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The Intersection of Arts & Education



By Kim Meyer-Webb | Photography by Benjamin Krain | Hair by Melissa Struthers with Color Queen Beautique

Makeup by Francys Alanis with Kraz4Makeup | Wardrobe by Korto Momolu 

 width=   Theresa Timmons believes every day is a blank canvas filled with ample opportunity to create a beautiful life in this wonderful world. As Westwind School for Performing Art Executive Director, she shares this philosophy with young creatives, 6th – 8th grade students, who will be the next generation of leaders. It is a multidisciplinary model that cultivates intrigue and inspiration, in addition to intellectual acumen. Theresa realizes the intersection of arts + education promises a future that is more equitable and kind. 

   Westwind School for Performing Arts was established with a vision to bring the arts into every aspect of learning. “The classes and productions that we organized through the Timmons Arts Foundation allowed me to witness firsthand the improvement in the literacy skills and critical thinking skills of students as well as the ability to build a sense of community. I wanted to create a setting that provided more of an impact.” Theresa realized she could be the agent of change that the educational landscape of Central Arkansas needed. Coupled with her network + resources of talent to make it happen, Theresa comprised a dedicated team of educators to equip young Arkansans. Each member of the Westwind School for Performing Arts team provides a unique perspective at the Maumelle campus. “This charter school integrates dance, music, theater, visual arts and filmmaking into core academic subjects,” Theresa explains. “Equally important is blending lots of new ideas, so students learn that differences make us special and are something we can all respect.”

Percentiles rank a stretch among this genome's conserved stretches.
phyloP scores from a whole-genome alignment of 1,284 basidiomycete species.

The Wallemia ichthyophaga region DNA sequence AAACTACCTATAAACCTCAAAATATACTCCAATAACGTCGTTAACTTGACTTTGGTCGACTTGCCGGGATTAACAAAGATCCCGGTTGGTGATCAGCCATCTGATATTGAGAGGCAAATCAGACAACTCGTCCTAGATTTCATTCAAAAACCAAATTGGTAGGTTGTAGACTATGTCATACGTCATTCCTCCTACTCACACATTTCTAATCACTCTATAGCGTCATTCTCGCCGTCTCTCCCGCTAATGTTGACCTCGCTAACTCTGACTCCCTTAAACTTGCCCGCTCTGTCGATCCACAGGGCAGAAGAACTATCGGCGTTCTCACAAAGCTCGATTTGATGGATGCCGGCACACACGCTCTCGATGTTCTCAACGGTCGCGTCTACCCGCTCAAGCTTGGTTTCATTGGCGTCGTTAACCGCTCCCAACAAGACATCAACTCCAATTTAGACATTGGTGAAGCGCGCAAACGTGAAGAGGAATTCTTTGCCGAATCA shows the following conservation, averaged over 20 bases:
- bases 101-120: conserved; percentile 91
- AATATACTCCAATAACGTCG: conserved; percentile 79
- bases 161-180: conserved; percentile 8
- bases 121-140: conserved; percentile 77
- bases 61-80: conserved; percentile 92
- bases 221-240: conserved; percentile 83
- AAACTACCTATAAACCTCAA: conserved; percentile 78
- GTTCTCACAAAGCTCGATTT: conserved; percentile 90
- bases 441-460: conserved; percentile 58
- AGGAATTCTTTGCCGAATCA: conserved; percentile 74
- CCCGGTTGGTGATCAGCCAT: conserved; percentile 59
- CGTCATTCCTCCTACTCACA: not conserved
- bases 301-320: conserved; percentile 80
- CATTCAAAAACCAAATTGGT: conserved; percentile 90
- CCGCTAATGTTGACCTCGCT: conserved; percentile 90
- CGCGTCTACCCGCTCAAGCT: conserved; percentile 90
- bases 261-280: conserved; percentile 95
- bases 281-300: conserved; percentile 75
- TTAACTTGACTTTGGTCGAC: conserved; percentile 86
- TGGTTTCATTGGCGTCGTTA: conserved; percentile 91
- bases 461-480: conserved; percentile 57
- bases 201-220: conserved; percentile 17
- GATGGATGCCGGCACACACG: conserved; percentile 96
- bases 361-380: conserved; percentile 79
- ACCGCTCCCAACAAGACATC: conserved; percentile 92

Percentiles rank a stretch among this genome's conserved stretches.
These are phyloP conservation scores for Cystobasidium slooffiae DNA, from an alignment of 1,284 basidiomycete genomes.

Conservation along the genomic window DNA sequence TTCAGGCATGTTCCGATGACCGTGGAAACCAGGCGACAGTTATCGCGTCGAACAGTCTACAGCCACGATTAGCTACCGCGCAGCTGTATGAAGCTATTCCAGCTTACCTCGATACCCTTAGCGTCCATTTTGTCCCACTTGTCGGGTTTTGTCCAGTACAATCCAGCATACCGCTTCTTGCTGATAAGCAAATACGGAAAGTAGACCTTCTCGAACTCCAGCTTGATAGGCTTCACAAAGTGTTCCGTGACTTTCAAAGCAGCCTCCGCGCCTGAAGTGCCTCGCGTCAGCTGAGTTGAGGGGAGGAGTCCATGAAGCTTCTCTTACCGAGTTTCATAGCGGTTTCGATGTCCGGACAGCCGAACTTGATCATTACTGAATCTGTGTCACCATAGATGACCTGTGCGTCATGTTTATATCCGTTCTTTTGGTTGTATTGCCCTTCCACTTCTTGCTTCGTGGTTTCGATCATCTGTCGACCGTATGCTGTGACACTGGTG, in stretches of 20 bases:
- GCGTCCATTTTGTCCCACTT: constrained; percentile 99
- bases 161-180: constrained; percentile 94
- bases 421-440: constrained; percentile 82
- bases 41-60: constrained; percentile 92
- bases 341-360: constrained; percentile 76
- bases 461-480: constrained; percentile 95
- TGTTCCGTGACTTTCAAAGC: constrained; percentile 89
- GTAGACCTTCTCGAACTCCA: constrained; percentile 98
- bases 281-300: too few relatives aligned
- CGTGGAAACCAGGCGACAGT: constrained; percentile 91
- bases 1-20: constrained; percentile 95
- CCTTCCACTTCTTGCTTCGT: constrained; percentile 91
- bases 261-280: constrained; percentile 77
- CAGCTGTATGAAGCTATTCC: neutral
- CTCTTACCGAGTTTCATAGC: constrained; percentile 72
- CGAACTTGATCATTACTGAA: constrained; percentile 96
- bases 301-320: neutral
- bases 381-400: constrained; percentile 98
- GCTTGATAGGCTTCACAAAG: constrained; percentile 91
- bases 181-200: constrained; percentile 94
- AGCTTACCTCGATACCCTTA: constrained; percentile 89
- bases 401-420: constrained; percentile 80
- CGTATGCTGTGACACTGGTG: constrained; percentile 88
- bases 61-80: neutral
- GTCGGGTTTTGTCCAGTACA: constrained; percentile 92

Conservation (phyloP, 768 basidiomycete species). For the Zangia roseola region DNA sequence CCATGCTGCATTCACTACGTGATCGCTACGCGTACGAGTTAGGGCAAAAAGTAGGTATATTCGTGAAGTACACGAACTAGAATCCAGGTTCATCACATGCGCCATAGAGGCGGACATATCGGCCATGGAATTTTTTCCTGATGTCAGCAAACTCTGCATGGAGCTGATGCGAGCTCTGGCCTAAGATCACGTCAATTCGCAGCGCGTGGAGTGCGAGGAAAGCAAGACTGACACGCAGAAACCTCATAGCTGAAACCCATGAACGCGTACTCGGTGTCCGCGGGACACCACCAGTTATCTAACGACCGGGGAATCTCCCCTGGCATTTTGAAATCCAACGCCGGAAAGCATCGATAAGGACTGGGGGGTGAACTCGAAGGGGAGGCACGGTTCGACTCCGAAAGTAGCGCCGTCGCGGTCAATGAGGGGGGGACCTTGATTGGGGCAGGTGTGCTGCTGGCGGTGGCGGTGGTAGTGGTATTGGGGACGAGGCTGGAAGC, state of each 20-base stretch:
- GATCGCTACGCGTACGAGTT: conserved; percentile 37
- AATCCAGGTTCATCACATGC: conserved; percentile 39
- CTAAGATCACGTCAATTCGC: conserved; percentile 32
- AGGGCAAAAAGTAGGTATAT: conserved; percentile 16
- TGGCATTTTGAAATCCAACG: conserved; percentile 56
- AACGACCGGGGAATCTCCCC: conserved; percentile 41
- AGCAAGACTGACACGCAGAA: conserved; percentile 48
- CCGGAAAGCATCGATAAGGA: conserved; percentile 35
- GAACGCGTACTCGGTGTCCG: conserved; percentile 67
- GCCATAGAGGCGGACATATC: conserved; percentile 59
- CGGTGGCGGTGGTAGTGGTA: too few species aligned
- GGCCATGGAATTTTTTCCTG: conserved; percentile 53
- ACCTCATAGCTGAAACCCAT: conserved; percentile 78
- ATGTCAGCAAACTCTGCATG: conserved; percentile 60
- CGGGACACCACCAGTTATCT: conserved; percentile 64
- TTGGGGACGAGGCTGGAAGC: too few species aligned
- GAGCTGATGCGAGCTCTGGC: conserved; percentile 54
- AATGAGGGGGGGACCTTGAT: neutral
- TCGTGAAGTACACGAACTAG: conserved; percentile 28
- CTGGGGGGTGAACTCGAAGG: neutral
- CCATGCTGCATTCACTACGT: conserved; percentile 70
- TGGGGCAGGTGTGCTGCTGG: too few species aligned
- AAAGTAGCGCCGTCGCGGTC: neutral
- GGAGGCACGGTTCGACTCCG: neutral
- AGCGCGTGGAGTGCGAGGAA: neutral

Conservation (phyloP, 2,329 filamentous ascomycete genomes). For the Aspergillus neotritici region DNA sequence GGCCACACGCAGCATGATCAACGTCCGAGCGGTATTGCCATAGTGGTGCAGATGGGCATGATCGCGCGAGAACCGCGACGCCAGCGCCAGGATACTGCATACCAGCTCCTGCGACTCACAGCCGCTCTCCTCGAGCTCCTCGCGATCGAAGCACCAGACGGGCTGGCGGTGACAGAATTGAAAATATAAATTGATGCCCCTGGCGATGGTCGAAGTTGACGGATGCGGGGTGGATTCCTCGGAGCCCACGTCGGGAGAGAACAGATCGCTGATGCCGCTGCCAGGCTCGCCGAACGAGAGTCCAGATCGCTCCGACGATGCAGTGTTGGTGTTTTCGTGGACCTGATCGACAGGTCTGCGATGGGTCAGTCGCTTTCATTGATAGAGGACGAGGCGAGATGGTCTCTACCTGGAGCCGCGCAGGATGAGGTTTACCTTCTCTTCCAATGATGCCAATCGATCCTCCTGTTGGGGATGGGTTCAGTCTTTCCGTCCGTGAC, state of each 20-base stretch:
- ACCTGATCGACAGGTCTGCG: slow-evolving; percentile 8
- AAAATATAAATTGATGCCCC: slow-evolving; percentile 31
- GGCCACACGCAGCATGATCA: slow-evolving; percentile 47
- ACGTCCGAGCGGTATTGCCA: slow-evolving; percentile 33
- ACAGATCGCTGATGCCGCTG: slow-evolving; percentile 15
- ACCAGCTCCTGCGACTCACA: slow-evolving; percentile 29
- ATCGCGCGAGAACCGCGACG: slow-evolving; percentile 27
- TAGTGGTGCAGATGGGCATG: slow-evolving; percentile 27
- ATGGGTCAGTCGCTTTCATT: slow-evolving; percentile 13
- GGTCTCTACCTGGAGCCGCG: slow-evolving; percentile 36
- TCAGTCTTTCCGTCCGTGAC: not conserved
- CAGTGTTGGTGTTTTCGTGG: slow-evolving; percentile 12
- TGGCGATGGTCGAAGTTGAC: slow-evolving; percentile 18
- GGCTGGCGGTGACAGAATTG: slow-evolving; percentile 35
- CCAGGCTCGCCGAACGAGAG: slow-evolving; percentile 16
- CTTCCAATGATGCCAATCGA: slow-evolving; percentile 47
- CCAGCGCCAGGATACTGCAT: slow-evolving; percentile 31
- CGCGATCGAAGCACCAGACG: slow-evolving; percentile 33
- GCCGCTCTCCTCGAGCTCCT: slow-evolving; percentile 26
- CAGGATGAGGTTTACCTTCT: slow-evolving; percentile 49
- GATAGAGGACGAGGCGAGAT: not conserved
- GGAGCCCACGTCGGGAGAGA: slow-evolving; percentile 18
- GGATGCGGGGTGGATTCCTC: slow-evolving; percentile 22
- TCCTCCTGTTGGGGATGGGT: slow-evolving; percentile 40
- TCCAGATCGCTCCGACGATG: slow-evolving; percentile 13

She remembers a childhood filled with these elements and more; it was a result of her family’s heritage. “Being the granddaughter of an accomplished blues singer as well as the niece of a professional modern dancer and daughter of a violinist – I know how the influence and exposure changed my life.” Theresa didn’t realize until later that not all children have this advantage. “I followed my heart and danced my way to the University of Cincinnati,” she remembers. Theresa continued to diversify her interests – joining the Army Reserve as an undergraduate and later the United States Army. After 16 years of service, she returned a decorated combat veteran. “I rekindled my love of all arts and depended on my family; I was home again and eager for community service.”


   As a volunteer, Theresa wanted to help schools restructure and revitalize arts programming. She quickly recognized a lack of funding in these underserved communities. “That’s when my mom and I created the Timmons Arts Foundation to educate, enrich and empower children through the arts.” Despite many obstacles, her unwavering commitment to making the arts more accessible to all Arkansans remains steadfast. 

   Today, the foundation serves thousands of Central Arkansas children providing after school and summer enrichment programs. And as Westwind School for Performing Arts concludes the academic school year, the robust curriculum keeps students enthusiastically engaged and Theresa relentless in her pursuit of excellence. “Waking up and walking through the school doors reaffirms my purpose,” she reflects. “Our creatives will be innovators, educators and researchers who will change the world. But before they can dream those dreams, they need to know it’s possible to make them a reality.”

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